Oh yeah, do you remember Mum’s friend, Anjali, the woman who looks at us with her eyebrows scrunched? She came. Inaya almost puked at her sight. Lady high and mighty, always telling Inaya to behave decently, not to bother Mum, be more like Roohi. Who does she think she is? 

Anyways, did you read the pages Inaya wrote today? What do you think? Will someone publish it?

Once Inaya is done with the novel, let’s go on a trip.



I have been to a therapist several times, dozens of times, but this is my first trip as a patient. 

He sits with his legs crossed, square spectacles resting on his nose bridge, asking questions about the past I am too tired to revisit, but I promised Anjali I would give this a chance. I wonder where to start when he asks me about myself. It’s hard to believe I was happily married once, albeit for a brief period.

“Their father left us when Inaya was five. I wasn’t working then. With two small kids, I had enough on my plate. It took me long to adjust, and it took the girls even longer to stop waiting for their father to return. He never looked back.” A stray tear rolls down my left cheek. I wipe it and continue, “I went out to earn, came back to do all the chores, you know, cook, and clean, and change the light bulbs, and pay the bills. I tried my best to keep tabs on the girls’ education, their assignments, projects, tests, and I was so tired… all the time… At first, I was relieved that Inaya had made a friend, but when I discovered who this friend was, everything that I had built in those past years seemed to have crashed. I felt like a sinner, like it was my fault that Inaya turned out this way. Had I been more attentive to her needs or perhaps less distant then she might have come to me instead of whipping out a person from her imagination.” I wipe my nose. “Roohi is two years younger than Inaya and was eleven when her sister was diagnosed. She matured fast for her age. Helped me deal with Inaya and her condition. I do not want to jump the same hoops again.”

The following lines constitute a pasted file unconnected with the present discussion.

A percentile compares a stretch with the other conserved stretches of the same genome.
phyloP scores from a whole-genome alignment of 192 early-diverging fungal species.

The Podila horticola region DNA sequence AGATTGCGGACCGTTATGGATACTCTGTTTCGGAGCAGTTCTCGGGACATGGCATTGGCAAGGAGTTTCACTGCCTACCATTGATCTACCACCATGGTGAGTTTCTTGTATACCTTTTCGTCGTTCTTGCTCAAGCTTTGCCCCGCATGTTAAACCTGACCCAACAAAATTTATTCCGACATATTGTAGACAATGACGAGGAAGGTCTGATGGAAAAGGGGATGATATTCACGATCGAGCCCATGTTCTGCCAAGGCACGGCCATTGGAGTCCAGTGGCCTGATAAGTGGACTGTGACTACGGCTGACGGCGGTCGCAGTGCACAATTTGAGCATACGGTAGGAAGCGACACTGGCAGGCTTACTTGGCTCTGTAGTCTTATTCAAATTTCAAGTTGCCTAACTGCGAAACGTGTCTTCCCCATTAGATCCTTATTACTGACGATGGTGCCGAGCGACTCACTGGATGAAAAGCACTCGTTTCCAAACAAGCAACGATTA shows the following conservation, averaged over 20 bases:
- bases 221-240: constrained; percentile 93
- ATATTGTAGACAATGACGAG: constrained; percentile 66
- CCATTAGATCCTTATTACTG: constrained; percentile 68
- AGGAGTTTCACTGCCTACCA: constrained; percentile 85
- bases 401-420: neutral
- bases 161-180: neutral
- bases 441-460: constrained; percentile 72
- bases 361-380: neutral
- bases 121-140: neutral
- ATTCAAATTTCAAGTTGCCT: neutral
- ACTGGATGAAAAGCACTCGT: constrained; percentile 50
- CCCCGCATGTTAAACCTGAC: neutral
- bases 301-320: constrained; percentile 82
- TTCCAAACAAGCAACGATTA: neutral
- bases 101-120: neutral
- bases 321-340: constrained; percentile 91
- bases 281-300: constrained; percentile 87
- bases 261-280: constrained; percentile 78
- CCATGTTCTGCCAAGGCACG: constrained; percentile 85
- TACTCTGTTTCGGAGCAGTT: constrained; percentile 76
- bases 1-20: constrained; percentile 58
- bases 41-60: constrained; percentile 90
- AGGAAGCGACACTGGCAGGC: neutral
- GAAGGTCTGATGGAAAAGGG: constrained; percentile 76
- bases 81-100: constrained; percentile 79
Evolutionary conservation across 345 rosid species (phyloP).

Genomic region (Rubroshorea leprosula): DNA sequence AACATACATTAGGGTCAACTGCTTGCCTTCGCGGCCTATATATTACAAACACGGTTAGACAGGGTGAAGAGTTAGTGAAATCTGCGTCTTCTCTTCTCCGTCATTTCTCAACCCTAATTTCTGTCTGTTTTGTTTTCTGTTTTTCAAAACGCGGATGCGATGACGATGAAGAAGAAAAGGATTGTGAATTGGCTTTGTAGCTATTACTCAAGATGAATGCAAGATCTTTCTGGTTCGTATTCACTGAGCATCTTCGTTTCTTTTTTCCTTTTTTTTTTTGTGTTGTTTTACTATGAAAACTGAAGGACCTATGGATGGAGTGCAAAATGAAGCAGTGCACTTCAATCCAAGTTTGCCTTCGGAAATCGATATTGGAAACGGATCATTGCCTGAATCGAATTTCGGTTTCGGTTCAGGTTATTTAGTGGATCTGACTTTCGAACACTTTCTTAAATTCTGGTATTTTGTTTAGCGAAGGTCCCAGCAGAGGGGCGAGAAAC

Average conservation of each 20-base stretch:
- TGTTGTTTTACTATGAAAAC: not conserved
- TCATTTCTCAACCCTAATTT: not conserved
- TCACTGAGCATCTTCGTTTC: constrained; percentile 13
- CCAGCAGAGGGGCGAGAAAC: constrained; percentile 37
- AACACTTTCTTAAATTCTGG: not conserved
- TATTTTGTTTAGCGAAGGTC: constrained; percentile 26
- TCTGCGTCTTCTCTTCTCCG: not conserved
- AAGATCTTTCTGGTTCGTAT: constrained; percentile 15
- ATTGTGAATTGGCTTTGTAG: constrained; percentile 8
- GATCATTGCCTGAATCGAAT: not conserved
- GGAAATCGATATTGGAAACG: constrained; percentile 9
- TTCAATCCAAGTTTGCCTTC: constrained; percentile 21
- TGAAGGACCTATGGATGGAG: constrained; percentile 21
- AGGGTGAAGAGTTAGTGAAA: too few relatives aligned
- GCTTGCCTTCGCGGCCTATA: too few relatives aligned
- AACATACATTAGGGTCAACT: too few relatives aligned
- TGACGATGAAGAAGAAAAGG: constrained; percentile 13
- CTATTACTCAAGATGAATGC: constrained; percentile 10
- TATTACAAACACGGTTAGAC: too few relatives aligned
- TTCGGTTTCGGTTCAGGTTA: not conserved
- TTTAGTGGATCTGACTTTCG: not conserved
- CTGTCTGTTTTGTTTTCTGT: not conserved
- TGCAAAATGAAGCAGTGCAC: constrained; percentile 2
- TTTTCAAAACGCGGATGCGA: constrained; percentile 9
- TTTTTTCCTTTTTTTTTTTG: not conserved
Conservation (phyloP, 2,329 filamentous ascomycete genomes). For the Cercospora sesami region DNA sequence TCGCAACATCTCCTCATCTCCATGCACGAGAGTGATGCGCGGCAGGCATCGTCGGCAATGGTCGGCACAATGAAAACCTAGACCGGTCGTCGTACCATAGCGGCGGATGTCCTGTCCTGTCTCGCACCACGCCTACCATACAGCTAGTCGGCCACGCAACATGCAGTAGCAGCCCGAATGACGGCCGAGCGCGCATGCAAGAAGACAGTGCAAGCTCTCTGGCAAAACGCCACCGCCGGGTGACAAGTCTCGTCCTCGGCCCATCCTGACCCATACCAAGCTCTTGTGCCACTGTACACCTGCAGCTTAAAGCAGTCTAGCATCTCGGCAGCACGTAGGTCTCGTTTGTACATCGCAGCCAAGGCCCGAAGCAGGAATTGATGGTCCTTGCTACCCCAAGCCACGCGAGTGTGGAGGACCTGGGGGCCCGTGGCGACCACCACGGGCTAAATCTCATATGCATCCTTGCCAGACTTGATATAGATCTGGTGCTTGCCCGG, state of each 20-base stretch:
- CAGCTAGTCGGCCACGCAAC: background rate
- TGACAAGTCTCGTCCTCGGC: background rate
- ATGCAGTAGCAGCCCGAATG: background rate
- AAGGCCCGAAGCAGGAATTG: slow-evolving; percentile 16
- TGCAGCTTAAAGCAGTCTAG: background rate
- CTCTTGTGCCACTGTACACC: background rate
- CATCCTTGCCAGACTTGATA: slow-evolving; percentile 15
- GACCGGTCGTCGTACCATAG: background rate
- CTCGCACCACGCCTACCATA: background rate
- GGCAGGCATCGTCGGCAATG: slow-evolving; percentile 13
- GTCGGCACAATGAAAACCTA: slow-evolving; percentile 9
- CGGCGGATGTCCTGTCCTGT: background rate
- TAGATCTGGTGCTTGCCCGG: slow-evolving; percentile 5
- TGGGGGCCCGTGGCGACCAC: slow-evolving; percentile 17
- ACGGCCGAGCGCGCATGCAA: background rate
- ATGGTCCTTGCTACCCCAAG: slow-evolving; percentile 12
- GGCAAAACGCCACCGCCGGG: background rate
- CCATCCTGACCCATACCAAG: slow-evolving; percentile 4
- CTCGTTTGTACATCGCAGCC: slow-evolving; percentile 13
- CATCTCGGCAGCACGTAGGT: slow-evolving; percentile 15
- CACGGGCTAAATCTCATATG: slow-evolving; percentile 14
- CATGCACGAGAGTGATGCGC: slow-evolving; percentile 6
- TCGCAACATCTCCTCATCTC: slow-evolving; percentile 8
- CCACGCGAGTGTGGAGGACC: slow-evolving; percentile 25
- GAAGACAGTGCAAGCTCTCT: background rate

He hands me a box of tissues and slides his glasses over his nose bridge. “I understand, trust me, I do.”

Does he?

“Do you need water?” He looks around, flustered at the lack of facilities. “We have moved locations recently. I am still looking for an assistant to take care of these things.” He thins his lips.

“It’s okay. I’m fine, but the future, our future, especially Inaya’s feels blurred. It is tiring to even think about the entire ordeal that we have to go through again if we want Inaya back – the therapy and the medicines and workshops and group talk and whether new treatment they have developed in the meantime. I have talked to her old doctor and requested her to accommodate Inaya’s appointments in her schedule. In fact, we went to see her the day before yesterday, but it’s difficult to be sure of what happens next. I feel so incompetent.” I bury my face in my palms to suppress a sob.

“Let’s take things slowly. First, tell me what you want?”